I’m not quite sure what to call my May reading challenge (although that sounds like it is a burden, so maybe May reading plan is more accurate), which comprises books from Egypt and Lebanon. Maybe my Arabic Reading Plan (but that sounds much more grandiose and all-encompassing)? Middle Eastern? That instantly brings to mind conflict, sadly, and, while it’s true that quite a few of the books translated into English from these regions address themes of war, violence, civil war and so on, this is not necessarily what the writers from these two countries write about exclusively or even predominantly.
So we should be grateful for Comma Press for their more varied and nuanced perspective on Egypt. The Book of Cairo was published in 2019 and features ten contemporary Egyptian authors writing about one of the largest and most diverse cities on the African continent (and ten different translators, which makes this an even more interesting chorus of voices). There are references to the Arab Spring movement from 2011-2013 and the ‘enforced state of forgetfulness’ that followed, but these do not make up the majority of the stories, and the references are hinted at rather than explicit. Each of the stories talks about a city in constant change and turmoil, in all its chaotic, noisy, messy resilience. Above all, it is a portrait of the charming, infuriating, eccentric inhabitants, the people who are the lifeblood of the city.
Most of the stories are very short, but they pack a lot in, and are often told in an inventive style rather than a very linear, traditional way. For example, the first story in the volume, ‘Gridlock’ by Mohamed Salah al-Azab (transl. Adam Talib) depicts a traffic jam, which is an everyday occurence in Cairo, but skillfully weaves together six different points of view in a deadpan, present-tense description that romps through timelines like a bulldozer. The loss of reputation of a surgeon via the rumour mill (and a very deliberate dig at social media) is handled in a dialogue bordering on the absurd in the story ‘Talk’ by Mohammed Kheir (transl. Kareem James Abu-Zeid). The author imagines the job title of ‘fabricator of rumours’, who explains his mission thus:
“…you think all those rumours sprouted up out of thin air?… The true rumour, if I may be permitted the expression, must resemble its target, must touch something within that target… A rumour is only complete if there’s a reaction… immortality within our profession: a respectable conspiracy theory, one that stands the test of time.’
Very funny, but also making the reader wince at its truthfulness, like all good satire.
Some of the oblique, surreal storytelling felt very familiar – reminiscent of 20th century writers in Eastern Europe and the Soviet Union doing their best to avoid censorship. There is a lingering sense of unease and menace about these type of stories. ‘Into the Emptiness’ by Hassan Abdel Mawgoud (transl. Thoraya El-Rayyes) shows a narrator gradually losing his grip onto reality – his own lived-in experience seems to be the exact opposite of what the people around him believe is happening. His sense of identity is dissolving as surely as the sugar cubes in his tea.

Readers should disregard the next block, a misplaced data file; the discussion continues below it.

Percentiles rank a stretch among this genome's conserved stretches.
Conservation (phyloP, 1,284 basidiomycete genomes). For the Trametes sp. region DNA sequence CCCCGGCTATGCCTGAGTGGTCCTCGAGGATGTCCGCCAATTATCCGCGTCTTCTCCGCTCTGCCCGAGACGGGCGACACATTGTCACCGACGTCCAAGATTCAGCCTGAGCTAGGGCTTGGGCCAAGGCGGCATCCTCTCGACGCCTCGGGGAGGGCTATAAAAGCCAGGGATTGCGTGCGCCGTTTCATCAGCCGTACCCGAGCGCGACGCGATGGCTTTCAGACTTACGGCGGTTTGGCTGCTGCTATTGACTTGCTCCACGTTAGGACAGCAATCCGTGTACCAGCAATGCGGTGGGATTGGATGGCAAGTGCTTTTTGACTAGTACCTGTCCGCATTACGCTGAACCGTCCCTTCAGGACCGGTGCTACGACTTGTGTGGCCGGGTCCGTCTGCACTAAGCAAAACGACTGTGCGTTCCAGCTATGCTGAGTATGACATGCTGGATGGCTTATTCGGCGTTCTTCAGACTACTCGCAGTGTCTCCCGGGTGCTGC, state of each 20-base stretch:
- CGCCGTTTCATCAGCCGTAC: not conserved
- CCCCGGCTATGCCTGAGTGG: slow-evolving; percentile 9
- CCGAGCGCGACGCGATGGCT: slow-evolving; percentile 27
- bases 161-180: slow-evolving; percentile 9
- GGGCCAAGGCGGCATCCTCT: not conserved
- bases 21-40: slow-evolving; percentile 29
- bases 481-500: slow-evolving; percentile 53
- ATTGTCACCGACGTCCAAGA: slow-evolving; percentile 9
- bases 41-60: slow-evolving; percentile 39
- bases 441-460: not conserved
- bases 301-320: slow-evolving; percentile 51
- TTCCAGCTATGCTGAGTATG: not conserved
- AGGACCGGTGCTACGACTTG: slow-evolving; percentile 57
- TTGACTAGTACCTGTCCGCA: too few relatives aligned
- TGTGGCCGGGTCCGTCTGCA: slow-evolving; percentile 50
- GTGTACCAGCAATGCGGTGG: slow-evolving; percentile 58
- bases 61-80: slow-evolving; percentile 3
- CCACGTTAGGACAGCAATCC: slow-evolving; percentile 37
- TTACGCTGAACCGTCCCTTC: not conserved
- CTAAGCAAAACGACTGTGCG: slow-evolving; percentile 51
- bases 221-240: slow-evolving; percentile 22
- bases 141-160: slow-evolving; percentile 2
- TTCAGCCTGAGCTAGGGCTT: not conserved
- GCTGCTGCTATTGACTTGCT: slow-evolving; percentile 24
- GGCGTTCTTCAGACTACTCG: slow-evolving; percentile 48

Then there is the more overtly political story of the Major obsessed with finding out the Truth, by whatever means, to ‘safeguard the nation’s youth’, in ‘Hamada al-Ginn’ by Nael Eltoukhy (transl. Raph Comack):
…it is true that this physical interrogation is not strictly legal and it is also true that Major Haitham Hamdy does sometimes resort to it. But we should also say, firstly, that this does not poison the entire police apparatus, which is renowned for its courage and humanity, nor, secondly, does it even poison Major Haitham Hamdy himself, who may have personal flaws like any human being and, like any human being, may sometimes be overcome by these flaws. Major Haitham Hamdy was a human to his core, we have already seen how he fasts, how he enjoys intellectual pursuits and how his mind wanders like everyone else’s. So it’s no surprise that every day and night after reading the morning and afternoon reports, he repeats this phrase: ‘I am a corrupt officer but I do not represent my colleagues… I am one man. I am the exception. I am extraordinary. I am outside the herd.’
But it’s not all about offices, politics and the busy city streets. Several of the stories are about shifting perceptions of gender and modern relationships in present-day Egypt. ‘The Other Balcony’ is a charming depiction of the narrow streets of Cairo, with windows allowing almost too much intimacy with one’s neighbours. ‘The Soul at Rest’ is about an obituary for a belly dancer and how she is both admired but also despised by those around her. ‘Siniora’ is about a long-term on-off affair, where the woman gains the upper hand and demonstrates her superiority both in business and love.
These are tales of the unexpected, which toy with you and introduce you to a new world. I would perhaps have liked to see the inclusion of a few longer stories or a wider range of dates when the stories were written, but it would be churlish not to be grateful for this brief introduction into the great variety of authors writing in (or about) Egypt today. Thank you to Comma Press for tackling lesser-known cities and providing us with such an enticing literary travel guide.